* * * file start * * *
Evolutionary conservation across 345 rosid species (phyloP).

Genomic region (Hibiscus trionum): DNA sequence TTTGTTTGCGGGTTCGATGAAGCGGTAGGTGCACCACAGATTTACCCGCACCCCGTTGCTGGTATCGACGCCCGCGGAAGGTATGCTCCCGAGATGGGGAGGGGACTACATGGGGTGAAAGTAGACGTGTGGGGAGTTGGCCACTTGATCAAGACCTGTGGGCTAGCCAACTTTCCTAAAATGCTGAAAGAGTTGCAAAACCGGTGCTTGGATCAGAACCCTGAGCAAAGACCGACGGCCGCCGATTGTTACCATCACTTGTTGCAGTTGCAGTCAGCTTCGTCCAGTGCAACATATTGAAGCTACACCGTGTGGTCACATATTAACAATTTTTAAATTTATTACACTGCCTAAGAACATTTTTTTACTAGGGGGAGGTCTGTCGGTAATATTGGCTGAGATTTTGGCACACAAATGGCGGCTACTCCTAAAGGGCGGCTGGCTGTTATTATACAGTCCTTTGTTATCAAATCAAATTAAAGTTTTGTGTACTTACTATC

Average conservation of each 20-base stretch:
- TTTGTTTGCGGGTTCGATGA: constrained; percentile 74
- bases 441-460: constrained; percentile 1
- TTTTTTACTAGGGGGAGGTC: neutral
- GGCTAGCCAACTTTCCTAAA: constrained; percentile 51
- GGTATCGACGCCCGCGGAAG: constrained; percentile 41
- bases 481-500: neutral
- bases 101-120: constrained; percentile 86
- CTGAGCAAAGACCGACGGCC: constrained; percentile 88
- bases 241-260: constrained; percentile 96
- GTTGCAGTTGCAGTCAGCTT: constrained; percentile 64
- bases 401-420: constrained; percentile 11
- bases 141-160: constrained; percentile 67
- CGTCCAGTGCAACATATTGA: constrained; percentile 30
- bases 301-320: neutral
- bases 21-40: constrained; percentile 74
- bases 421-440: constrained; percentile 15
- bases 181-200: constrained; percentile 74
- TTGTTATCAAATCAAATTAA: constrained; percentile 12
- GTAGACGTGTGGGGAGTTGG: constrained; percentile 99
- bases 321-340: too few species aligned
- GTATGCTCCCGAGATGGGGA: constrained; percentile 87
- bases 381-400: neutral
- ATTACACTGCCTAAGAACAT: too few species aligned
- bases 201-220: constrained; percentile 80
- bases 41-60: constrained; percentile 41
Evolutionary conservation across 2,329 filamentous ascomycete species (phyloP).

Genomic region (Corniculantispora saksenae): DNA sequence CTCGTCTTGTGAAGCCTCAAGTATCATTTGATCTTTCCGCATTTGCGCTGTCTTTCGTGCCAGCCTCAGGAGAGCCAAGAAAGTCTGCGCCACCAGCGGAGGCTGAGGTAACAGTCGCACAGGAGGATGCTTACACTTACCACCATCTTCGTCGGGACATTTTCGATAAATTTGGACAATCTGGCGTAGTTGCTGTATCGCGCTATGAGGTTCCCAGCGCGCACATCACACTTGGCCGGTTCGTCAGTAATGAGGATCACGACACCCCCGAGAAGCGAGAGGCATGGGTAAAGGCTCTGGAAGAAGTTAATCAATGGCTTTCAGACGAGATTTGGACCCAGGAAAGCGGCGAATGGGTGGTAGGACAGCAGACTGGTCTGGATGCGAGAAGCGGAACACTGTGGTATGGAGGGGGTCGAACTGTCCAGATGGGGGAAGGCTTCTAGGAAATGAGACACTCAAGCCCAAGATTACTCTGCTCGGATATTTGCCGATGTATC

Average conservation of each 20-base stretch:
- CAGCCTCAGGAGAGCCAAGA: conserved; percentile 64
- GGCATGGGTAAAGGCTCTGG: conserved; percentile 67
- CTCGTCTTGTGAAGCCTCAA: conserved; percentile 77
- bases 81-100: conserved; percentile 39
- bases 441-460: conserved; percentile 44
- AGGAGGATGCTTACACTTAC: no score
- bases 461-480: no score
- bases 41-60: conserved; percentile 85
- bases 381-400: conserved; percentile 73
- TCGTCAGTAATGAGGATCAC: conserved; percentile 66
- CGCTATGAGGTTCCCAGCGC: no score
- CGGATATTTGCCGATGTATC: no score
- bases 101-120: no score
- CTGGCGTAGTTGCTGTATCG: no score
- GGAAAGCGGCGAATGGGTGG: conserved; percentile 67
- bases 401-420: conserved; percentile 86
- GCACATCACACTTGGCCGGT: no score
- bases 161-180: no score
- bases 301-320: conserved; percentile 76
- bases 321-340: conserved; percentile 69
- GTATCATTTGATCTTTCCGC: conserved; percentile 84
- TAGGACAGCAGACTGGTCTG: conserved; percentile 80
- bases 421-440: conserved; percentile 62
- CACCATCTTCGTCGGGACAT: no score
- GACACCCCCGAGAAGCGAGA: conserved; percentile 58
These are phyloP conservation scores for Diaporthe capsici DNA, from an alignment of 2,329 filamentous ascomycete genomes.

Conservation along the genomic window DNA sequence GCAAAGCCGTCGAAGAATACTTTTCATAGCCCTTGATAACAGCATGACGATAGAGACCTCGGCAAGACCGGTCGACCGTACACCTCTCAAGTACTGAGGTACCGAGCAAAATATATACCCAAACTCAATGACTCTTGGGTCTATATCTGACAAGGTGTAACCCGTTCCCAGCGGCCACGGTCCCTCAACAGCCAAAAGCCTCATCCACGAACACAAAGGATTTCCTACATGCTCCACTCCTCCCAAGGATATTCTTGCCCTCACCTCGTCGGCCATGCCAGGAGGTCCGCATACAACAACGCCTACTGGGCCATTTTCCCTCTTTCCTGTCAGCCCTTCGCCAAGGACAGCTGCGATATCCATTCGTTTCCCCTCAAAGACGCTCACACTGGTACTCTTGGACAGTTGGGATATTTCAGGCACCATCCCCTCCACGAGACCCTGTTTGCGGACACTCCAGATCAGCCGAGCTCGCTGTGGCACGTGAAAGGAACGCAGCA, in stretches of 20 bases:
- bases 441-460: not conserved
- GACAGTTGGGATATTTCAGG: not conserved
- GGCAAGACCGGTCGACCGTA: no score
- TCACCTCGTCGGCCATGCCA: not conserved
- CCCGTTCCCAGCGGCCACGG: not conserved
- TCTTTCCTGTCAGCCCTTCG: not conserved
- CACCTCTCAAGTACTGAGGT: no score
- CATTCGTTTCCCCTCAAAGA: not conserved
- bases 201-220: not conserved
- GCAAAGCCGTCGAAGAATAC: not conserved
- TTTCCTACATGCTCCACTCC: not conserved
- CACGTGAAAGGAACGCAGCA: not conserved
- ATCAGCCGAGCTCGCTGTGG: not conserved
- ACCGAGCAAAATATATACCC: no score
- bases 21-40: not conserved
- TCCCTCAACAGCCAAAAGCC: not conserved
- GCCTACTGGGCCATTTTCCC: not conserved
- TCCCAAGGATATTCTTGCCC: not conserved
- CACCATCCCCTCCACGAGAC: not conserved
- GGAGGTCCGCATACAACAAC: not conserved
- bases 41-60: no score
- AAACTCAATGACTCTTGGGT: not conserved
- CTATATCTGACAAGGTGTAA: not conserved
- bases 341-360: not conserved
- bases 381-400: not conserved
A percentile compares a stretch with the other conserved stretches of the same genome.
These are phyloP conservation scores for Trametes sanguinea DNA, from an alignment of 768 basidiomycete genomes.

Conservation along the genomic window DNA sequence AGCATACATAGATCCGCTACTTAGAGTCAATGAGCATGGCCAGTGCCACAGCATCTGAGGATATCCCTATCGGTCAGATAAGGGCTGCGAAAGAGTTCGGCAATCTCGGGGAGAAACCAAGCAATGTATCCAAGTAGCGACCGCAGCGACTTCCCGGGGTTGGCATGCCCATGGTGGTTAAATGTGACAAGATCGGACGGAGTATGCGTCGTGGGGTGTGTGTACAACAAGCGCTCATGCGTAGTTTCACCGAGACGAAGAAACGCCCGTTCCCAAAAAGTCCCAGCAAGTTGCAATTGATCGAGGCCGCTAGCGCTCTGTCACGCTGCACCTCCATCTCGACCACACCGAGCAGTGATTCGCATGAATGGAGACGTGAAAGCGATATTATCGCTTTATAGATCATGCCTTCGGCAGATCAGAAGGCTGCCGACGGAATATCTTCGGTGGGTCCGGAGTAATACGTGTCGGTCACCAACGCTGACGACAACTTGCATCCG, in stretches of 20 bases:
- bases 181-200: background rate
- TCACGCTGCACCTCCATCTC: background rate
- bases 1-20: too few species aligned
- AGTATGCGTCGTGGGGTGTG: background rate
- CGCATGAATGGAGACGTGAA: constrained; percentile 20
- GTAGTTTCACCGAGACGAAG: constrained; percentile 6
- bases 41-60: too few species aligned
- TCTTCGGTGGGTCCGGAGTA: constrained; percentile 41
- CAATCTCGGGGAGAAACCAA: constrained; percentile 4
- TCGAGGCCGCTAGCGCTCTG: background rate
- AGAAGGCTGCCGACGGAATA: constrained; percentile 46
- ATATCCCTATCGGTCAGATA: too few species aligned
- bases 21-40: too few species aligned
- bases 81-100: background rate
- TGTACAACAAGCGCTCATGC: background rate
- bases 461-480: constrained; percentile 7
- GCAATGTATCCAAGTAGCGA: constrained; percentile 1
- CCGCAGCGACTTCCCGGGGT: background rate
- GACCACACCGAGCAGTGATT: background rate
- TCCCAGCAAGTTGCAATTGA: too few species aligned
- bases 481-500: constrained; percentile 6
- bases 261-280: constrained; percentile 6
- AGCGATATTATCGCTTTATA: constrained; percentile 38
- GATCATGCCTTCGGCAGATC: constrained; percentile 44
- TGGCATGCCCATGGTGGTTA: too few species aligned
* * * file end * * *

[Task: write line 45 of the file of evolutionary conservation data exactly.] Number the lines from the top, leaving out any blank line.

- CTGGCGTAGTTGCTGTATCG: no score